Oral Presentation Australian Society for Microbiology Annual Scientific Meeting 2018

Green Fluorescent Protein as a tool for studying Group B Streptococcal microbiology (#24)

Matthew J Sullivan 1 , Glen C Ulett 1
  1. School of Medical Science and Menzies Health Institute Queensland, Griffith University, Gold Coast, Queensland, Australia

Group B Streptococcus (GBS; Streptococcus agalactiae) is a globally disseminated opportunistic pathogen that causes meningitis, sepsis, pneumonia and soft tissue infections in neonates and healthy or immunocompromised adults (1-4). GBS is the leading cause of neonatal mortality due to bacterial infection, and in developing countries up to 3 babies per 1000 live births develop GBS infection, with a fatality rate as high as 15% (1, 2). GBS is also a prominent veterinary pathogen of bovine mastitis (5), and extensive use of tetracycline facilitated transmission of distinct clones of GBS into humans (6). Many studies have examined GBS physiology, virulence and microbe-host interactions using diverse imaging approaches, including fluorescence microscopy. Strategies to label and visualize GBS using fluorescence biomarkers have been primarily limited to antibody-based methods or non-specific stains that bind DNA or protein, and use dead cells and/or tissues.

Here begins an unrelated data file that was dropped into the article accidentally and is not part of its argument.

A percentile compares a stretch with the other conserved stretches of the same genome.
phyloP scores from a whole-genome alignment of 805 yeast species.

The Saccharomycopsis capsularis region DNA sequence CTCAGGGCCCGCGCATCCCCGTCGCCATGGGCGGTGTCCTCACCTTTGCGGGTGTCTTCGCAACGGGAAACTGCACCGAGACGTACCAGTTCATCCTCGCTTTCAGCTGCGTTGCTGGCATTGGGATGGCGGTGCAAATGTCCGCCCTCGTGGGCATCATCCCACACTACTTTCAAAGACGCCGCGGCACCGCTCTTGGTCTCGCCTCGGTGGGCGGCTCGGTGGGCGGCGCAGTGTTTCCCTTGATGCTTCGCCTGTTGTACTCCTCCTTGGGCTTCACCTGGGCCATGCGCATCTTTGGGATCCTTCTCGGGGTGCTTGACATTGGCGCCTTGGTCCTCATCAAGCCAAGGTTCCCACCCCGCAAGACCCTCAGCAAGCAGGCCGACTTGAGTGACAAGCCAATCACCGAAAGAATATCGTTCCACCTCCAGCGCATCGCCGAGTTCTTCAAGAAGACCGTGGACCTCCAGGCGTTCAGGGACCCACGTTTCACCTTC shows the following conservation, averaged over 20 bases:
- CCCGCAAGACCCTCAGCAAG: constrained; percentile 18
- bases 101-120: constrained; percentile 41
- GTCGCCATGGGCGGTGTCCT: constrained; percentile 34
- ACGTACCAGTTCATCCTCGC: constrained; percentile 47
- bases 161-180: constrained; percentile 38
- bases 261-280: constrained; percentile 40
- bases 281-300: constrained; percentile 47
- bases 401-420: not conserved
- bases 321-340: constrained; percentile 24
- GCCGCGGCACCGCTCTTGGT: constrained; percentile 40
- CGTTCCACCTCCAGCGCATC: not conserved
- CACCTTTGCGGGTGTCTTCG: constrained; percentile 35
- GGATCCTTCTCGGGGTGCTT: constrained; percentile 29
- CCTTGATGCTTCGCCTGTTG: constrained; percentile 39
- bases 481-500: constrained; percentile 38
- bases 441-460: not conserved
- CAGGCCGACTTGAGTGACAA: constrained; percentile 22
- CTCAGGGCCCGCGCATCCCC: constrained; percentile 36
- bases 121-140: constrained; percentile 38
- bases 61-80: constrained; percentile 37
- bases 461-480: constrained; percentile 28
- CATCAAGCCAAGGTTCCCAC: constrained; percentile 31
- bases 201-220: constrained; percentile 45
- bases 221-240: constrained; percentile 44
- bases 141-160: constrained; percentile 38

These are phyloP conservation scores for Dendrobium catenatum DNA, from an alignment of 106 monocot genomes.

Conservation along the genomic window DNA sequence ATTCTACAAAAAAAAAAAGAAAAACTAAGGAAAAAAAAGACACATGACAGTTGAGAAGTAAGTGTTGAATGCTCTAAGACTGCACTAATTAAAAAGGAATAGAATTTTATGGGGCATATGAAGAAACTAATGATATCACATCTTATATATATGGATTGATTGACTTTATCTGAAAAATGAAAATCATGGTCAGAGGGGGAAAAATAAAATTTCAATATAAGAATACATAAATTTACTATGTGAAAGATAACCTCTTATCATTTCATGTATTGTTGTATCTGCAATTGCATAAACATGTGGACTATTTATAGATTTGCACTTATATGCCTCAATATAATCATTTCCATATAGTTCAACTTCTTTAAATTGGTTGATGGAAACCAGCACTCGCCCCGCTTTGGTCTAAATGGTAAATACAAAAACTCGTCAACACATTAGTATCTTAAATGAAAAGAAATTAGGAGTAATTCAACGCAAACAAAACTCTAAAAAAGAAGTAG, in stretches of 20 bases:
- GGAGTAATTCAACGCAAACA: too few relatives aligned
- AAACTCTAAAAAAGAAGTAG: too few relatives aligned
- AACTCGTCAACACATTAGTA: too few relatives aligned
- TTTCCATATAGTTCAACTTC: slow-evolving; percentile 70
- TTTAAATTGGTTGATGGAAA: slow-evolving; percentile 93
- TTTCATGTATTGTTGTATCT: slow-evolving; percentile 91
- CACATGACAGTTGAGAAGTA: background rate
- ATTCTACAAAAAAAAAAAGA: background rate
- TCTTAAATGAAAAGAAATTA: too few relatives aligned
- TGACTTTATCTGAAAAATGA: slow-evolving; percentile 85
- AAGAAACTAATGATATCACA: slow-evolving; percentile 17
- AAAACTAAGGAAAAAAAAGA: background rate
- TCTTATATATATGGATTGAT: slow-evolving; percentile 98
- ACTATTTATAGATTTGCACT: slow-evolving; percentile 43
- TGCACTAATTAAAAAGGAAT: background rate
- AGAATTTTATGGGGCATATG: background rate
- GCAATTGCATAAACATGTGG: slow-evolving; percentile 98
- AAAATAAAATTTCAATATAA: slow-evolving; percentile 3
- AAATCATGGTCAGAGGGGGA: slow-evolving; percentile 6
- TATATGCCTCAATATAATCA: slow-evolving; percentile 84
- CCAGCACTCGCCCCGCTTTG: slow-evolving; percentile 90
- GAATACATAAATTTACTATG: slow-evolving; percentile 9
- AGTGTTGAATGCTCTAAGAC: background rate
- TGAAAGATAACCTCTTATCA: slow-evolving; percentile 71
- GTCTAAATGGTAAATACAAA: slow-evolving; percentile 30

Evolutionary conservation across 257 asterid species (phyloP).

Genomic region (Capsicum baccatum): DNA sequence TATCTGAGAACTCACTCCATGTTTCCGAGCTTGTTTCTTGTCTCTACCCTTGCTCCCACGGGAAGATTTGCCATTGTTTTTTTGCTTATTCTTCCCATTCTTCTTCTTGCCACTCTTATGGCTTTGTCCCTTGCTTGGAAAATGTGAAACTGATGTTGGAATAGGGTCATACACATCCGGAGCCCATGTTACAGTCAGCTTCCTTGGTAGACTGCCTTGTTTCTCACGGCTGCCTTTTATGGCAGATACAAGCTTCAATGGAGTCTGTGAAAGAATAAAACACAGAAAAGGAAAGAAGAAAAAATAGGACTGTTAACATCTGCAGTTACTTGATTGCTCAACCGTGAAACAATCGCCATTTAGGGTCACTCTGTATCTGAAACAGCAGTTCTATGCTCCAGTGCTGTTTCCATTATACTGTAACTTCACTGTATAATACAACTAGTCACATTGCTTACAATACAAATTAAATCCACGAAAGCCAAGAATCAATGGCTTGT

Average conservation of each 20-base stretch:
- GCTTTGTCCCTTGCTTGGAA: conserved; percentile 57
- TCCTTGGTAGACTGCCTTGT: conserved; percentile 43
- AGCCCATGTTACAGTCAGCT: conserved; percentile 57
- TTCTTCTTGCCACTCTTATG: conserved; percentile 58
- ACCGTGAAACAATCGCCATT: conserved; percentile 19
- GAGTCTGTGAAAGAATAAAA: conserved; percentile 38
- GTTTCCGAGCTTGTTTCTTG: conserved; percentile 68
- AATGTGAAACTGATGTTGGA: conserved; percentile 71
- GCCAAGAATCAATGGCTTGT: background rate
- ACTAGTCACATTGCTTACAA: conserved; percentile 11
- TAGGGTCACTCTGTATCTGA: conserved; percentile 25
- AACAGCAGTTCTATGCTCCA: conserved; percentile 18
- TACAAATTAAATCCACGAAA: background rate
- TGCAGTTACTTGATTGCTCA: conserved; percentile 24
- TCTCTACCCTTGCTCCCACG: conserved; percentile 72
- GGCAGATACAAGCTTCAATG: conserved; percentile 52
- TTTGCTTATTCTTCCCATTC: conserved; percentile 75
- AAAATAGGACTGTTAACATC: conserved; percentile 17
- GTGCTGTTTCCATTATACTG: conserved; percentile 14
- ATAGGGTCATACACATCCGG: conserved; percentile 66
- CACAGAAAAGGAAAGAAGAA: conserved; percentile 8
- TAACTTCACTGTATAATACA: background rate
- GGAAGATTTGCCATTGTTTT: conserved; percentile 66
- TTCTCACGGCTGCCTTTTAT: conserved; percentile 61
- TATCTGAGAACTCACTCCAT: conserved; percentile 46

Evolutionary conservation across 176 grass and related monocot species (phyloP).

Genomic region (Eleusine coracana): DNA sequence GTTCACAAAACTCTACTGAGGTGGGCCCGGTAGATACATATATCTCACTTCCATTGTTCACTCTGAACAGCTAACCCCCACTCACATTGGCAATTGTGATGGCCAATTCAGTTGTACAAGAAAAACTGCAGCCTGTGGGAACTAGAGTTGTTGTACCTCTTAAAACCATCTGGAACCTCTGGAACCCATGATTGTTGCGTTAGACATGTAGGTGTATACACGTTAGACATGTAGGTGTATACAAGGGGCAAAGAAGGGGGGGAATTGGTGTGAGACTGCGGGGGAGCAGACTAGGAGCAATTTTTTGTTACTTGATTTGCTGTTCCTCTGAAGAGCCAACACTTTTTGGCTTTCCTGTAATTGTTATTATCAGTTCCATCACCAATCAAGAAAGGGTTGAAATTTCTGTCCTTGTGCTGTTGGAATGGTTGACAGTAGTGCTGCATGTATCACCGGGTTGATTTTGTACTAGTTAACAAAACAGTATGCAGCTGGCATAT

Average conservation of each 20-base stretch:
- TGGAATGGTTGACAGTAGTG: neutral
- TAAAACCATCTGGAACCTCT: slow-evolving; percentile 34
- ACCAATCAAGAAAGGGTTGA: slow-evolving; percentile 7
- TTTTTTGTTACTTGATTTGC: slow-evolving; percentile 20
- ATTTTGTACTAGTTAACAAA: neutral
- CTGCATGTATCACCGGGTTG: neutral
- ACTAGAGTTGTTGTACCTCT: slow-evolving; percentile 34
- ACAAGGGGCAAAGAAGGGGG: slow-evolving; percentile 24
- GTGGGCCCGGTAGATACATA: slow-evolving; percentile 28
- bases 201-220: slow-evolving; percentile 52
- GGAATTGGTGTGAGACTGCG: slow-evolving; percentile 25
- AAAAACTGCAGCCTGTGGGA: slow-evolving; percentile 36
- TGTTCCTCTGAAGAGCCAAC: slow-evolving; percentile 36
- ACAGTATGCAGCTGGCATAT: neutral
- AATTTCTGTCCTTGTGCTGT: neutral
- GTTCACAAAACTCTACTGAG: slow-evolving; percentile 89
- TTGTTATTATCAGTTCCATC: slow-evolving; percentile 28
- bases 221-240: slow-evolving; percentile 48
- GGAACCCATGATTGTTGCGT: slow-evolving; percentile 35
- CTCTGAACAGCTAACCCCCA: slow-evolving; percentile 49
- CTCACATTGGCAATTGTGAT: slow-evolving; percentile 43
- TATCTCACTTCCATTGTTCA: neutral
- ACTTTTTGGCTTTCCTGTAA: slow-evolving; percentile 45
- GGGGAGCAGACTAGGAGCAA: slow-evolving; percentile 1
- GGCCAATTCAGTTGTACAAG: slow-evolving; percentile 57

In this study, we developed and validated a green fluorescence protein (GFP)-expressing plasmid, pGU2664 that can be applied as a marker to visualize GBS in experimental studies. The synthetic, constitutively active CP25 promoter drives strong and stable expression of GFP in GBS carrying pGU2664. GBS maintains GFP activity across different phases of growth. Application of fluorescence polarization enables easy discrimination of GBS GFP activity from the auto-fluorescence of culture media commonly used to grow GBS, such as THB. Differential interference contrast microscopy, in combination with epifluorescence microscopy to detect GFP in GBS, enabled visualization of bacterial attachment to live human epithelial cells in real time. Plasmid pGU2664 was also used to visualise phenotypic differences in the adherence of wild-type GBS and an isogenic gene-deficient mutant strain lacking the control of global virulence regulator CovR in live adhesion assays. The system for GFP-expression in GBS described in this study provides a new tool for the visualization of this organism in diverse research applications.

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